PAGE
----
Travelling Companions

Besides being a computer programmer, you were first and foremost a traveller, a silent onlooker of people, a noter of bus and train times (I still have twenty booklets in the archive). The other girlfriends weren’t interested in this. I was your intelligent, shoulder-length-haired, brown-eyed, stocky, thirty something travelling companion. And so we got married. And when the children were born, they too became your traveling companions. It worked for a while.

After seven years in B, you got your job in Sussex, I joined you and we went backwards and forwards on the trains at weekends, weekending in B, our first home, and back to Lewes,  Sussex, our new home Sunday evenings, you pushing three year old, fair, ragtail  Rosie in her buggy up the gradient from the station;  seven year old, brown-haired Peter being given a lift on my bike as far as the exceptionally steep bit, then walking up, ‘drunk’ from sleeping on the train, and into bed, teeth uncleaned.

From Lewes to Wick by train in 1991.  In case you don’t know, readers, that is the North-eastern most point of the railway in Scotland. The aim was for Rosie to win British Rail ‘Children’s Traveller of the Year’ Award.

These are my memories of us as travelling companions during that epic journey: you playing tennis on Perth (or was it Inverness?) public courts with ten year old Peter and six year old Rosie (how on earth did we carry the tennis racquets in our rucksacks?); me on a bench, never having got over  Sam’s birth; Sam: 1 year 8 months old in buggy, me horrified, picking off nits between expert finger and thumb from the top of his almost hairless scalp. This was the year of the head lice in Lewes. What! Him too?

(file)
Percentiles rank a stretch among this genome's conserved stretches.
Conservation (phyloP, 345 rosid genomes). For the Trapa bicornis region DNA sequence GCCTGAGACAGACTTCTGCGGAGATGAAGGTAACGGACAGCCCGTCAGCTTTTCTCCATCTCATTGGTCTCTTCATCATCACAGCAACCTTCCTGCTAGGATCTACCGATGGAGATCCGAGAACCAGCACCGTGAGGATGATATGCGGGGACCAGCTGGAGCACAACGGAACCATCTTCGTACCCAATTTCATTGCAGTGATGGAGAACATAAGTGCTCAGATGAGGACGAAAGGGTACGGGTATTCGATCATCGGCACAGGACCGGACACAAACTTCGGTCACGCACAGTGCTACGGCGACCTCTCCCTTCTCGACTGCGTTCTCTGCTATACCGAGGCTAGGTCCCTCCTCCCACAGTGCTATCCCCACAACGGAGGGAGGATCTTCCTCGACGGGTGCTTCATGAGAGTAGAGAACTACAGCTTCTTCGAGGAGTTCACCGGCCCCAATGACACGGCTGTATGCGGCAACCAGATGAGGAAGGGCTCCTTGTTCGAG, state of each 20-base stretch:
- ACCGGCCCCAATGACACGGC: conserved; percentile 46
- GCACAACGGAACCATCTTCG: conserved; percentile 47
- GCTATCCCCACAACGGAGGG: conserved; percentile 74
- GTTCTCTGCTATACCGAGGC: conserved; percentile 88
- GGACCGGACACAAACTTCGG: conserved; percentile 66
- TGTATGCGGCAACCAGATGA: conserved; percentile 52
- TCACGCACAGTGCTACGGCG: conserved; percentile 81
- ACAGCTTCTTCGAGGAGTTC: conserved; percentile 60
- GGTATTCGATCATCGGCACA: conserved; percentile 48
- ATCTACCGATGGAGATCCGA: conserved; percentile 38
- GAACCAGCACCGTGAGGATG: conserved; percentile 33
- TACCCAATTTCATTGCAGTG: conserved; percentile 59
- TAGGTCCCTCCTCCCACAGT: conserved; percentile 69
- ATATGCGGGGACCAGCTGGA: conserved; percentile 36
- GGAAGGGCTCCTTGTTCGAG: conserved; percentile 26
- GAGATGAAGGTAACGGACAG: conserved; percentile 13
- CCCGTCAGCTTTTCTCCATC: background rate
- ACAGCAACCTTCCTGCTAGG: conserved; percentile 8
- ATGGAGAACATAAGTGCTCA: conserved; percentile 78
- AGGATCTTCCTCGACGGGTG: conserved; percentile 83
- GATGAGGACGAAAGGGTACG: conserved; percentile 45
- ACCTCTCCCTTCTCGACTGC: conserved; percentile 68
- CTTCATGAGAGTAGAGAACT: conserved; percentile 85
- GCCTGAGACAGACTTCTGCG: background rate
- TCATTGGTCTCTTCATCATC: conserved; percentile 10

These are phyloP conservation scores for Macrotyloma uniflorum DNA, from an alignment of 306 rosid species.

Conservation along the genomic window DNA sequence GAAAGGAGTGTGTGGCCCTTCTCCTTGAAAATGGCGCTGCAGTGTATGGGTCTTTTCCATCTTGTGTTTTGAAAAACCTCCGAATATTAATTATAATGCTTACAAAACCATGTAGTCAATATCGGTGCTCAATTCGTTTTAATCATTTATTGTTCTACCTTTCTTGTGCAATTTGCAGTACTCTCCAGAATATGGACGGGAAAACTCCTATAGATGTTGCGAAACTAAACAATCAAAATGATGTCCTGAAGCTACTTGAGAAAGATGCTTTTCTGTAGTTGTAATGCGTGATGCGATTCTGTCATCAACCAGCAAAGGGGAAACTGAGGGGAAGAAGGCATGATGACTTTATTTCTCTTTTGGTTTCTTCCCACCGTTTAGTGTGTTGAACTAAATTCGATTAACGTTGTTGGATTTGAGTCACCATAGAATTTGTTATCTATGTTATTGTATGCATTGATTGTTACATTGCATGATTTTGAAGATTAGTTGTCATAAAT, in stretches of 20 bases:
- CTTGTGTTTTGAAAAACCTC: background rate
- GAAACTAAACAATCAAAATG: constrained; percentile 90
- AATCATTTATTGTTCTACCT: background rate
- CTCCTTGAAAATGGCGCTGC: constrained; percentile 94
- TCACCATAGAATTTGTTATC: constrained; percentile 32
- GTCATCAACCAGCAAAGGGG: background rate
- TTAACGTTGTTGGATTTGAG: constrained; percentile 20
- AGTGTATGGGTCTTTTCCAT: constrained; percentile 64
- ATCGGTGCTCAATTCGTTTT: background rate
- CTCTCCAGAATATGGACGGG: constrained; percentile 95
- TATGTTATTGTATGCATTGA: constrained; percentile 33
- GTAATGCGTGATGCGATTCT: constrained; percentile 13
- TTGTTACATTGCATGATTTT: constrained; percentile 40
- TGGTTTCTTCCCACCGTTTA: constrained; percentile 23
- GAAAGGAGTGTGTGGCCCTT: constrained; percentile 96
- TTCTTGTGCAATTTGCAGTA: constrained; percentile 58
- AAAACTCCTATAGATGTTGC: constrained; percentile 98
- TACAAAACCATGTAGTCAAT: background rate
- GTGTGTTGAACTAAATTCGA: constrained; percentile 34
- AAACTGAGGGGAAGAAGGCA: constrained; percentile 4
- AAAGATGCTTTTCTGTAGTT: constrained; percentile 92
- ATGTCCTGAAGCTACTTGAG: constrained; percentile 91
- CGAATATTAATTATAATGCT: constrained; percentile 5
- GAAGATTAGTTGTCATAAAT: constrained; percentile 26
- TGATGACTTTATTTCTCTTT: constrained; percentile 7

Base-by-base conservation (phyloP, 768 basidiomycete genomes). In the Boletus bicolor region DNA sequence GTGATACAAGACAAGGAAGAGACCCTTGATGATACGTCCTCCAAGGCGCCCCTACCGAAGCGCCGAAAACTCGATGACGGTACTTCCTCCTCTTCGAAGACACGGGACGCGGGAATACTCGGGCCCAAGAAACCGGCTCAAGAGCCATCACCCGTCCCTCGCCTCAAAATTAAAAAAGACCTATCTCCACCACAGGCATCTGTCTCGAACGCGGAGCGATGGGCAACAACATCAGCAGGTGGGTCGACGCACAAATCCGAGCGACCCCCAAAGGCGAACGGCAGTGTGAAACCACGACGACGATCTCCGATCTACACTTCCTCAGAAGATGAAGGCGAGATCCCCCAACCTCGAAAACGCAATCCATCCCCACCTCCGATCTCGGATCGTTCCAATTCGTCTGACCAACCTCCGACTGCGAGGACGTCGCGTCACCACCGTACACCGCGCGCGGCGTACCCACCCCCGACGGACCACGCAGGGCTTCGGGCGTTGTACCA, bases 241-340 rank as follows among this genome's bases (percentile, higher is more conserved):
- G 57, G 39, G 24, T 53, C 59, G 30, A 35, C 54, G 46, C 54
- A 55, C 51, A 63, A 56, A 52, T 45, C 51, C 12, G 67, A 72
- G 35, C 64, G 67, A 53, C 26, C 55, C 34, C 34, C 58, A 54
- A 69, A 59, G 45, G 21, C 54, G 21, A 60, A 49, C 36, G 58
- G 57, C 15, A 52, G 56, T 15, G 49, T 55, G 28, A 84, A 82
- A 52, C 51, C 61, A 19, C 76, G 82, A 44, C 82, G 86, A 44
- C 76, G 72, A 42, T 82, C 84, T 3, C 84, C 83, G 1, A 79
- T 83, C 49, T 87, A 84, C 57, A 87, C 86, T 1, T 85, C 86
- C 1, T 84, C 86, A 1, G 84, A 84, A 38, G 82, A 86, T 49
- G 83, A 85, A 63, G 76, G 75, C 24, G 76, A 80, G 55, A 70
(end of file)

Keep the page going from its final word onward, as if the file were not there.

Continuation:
Sam, unable to talk, screaming the café down at John O’Groats harbour: Peter and Rosie have taken knives and forks – and he’s late to talk and can’t ask for a set. The boat, rocking in six -oot waves: mini-companion Rosie, terrified, sick everywhere. Peter, brave as the apostle.

Kirkwall, capital of Orkney Islands: grey-washed bed and breakfast in Main Street. Me: no energy, shivering on a beach in a winter wind while you explore with your mini-companions. I buy a winter-thick, Campbell blue-green kilt and a green Fair Isle jumper and wrap myself in them for the rest of this ‘summer’ holiday.

We arrive on a coach tour at Skara Brae, the pre-historic village. Half a mile to walk. Me: not going, but I struggle there, tearfully, to the toilet. You, elated at Rosie’s fascination by this ancient sunken village. You decide then that she is going to do a History degree. Readers, she did.

Back to the mainland. I’m deteriorating: hard to get up the hill to the Youth Hostel at Perth. You get lumbered with two rucksacks.

Train journey along Loch Ness to Glasgow. No monster. This head-scarf-covered companion has the worst ear ache of her life. Short train journey to my godmother’s at Dumfries. Piercing ear-ache. ‘Have you tried a hot water bottle’, enquires the landlady of the square white boarding house? It works.

Back over the border to England. Carlisle: Spent by a stroll to the red castle, I, recumbent on a bench at the station while we wait for friends to divest us of one companion, Peter, to the Lake District for a week. Station inspector, ‘What are you doing here? Are you a tramp?’ What have we come to?

Rosie did win the Children’s rail competition. It took a while for me to get well again.

We played A Happy Family, until the children one by one reached the age of nine and refused to play…

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